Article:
"I want my small business's brand to be as prominent, recognizable, and simple as Nike's logo."

Creating a brand with the appeal and instant familiarity of a major brand like Nike is often at the top of the list for every small business I work with. But it's more of a challenge than many entrepreneurs anticipate when starting their branding project.

Large companies like Nike have a major advantage over small businesses when it comes to getting the word out about their brands. That advantage is Brand Education, and it makes how small businesses create and extend their brands a completely different ball game from the way larger businesses typically approach brand growth.

What is Brand Education?

Imagine, for a moment, that you've never heard of Nike (I know—it's difficult, but just pretend). You don't know anything about the company or its products. You've never heard "Just do it". Next, pretend that you've run across the "swoosh" logo in an ad or on a website. Would you have any idea that it's affiliated with Nike or that the company makes shoes and sporting goods? Or what it's supposed to mean?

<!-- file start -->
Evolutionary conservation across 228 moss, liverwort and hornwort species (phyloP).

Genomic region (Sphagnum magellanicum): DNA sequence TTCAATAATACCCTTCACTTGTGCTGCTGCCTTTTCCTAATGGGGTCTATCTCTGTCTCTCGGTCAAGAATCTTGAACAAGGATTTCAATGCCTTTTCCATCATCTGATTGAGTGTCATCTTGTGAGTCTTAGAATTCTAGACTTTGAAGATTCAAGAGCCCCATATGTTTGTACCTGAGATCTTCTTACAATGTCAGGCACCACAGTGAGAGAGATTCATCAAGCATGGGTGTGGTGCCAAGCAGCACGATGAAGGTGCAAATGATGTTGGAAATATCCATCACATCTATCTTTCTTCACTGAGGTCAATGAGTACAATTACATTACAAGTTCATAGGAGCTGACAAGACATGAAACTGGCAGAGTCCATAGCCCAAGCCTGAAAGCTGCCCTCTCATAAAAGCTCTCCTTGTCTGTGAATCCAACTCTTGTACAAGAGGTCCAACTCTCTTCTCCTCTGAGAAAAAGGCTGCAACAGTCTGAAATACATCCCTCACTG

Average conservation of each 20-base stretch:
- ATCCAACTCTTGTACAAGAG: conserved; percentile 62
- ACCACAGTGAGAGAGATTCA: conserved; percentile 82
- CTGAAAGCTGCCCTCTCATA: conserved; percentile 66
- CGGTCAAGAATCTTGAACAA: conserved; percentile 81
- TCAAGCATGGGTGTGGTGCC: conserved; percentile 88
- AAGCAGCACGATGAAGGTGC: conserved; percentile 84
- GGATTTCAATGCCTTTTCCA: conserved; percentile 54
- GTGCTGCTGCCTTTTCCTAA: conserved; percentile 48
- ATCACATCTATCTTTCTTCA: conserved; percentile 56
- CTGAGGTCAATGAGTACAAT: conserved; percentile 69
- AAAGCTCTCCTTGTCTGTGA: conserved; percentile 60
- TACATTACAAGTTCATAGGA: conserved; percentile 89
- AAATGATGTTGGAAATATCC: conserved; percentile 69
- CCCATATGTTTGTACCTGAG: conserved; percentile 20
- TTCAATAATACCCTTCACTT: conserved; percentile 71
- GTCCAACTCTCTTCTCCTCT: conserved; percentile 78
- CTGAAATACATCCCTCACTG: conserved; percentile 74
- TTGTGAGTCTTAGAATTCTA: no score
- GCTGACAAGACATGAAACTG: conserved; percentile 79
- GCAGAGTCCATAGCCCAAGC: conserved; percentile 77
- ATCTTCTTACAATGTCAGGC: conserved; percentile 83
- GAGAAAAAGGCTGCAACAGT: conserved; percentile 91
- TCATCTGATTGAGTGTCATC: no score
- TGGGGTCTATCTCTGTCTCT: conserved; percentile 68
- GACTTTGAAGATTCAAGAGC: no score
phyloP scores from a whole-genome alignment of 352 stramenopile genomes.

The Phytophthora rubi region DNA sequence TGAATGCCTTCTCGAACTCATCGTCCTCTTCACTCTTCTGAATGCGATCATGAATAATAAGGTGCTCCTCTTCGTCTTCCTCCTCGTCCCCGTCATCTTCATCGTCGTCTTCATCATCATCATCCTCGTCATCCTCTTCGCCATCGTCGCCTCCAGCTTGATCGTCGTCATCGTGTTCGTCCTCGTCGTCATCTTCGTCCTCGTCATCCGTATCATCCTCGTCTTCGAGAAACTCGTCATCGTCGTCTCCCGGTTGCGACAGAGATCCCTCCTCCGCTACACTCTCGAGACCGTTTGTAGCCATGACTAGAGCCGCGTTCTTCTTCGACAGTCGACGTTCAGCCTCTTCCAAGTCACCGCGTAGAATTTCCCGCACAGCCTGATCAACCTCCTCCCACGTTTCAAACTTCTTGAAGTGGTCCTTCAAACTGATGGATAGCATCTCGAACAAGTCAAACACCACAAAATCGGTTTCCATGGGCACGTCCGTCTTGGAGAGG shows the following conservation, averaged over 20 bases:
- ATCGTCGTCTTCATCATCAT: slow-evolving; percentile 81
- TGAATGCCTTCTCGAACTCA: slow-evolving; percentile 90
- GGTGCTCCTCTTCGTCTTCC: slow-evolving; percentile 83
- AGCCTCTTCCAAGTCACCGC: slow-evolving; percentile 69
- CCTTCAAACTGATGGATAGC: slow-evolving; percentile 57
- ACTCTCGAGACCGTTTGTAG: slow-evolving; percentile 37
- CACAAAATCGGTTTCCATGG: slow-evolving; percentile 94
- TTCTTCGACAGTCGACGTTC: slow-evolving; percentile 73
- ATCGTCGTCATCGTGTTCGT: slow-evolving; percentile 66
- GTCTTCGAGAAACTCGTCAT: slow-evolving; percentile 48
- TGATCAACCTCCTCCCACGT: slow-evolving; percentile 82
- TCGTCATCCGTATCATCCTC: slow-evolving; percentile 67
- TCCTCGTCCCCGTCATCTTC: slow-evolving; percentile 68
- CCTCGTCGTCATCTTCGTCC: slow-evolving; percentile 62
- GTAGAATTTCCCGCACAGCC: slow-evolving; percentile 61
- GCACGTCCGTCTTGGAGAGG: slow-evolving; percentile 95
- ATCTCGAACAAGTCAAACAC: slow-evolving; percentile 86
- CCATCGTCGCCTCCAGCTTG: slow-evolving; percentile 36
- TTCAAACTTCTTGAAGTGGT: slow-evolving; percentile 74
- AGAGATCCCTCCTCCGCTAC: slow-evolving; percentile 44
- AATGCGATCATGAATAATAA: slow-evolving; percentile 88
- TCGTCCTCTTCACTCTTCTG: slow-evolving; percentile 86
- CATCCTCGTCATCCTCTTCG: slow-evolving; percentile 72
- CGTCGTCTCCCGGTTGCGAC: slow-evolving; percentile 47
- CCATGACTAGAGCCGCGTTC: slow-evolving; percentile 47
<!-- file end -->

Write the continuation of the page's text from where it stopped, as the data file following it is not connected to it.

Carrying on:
The fact that you know the swoosh logo on sight, that it's affiliated with Nike, and that the company is involved with sports are all factors influenced by Nike's giant brand education initiatives. Nike spends millions each year on advertising, which is a route that small businesses can't afford to take—at least not on a monumental scale.

Nike also launches many different advertising and brand campaigns, so that it can cast a wide net, attracting as many people who may be interested in its vast array of products as possible. But a small business may only have the resources and energy to create a single marketing campaign. Many small businesses make the mistake of trying to cast a wide net, when it would be much more effective to create a specific campaign message and to focus on one target audience.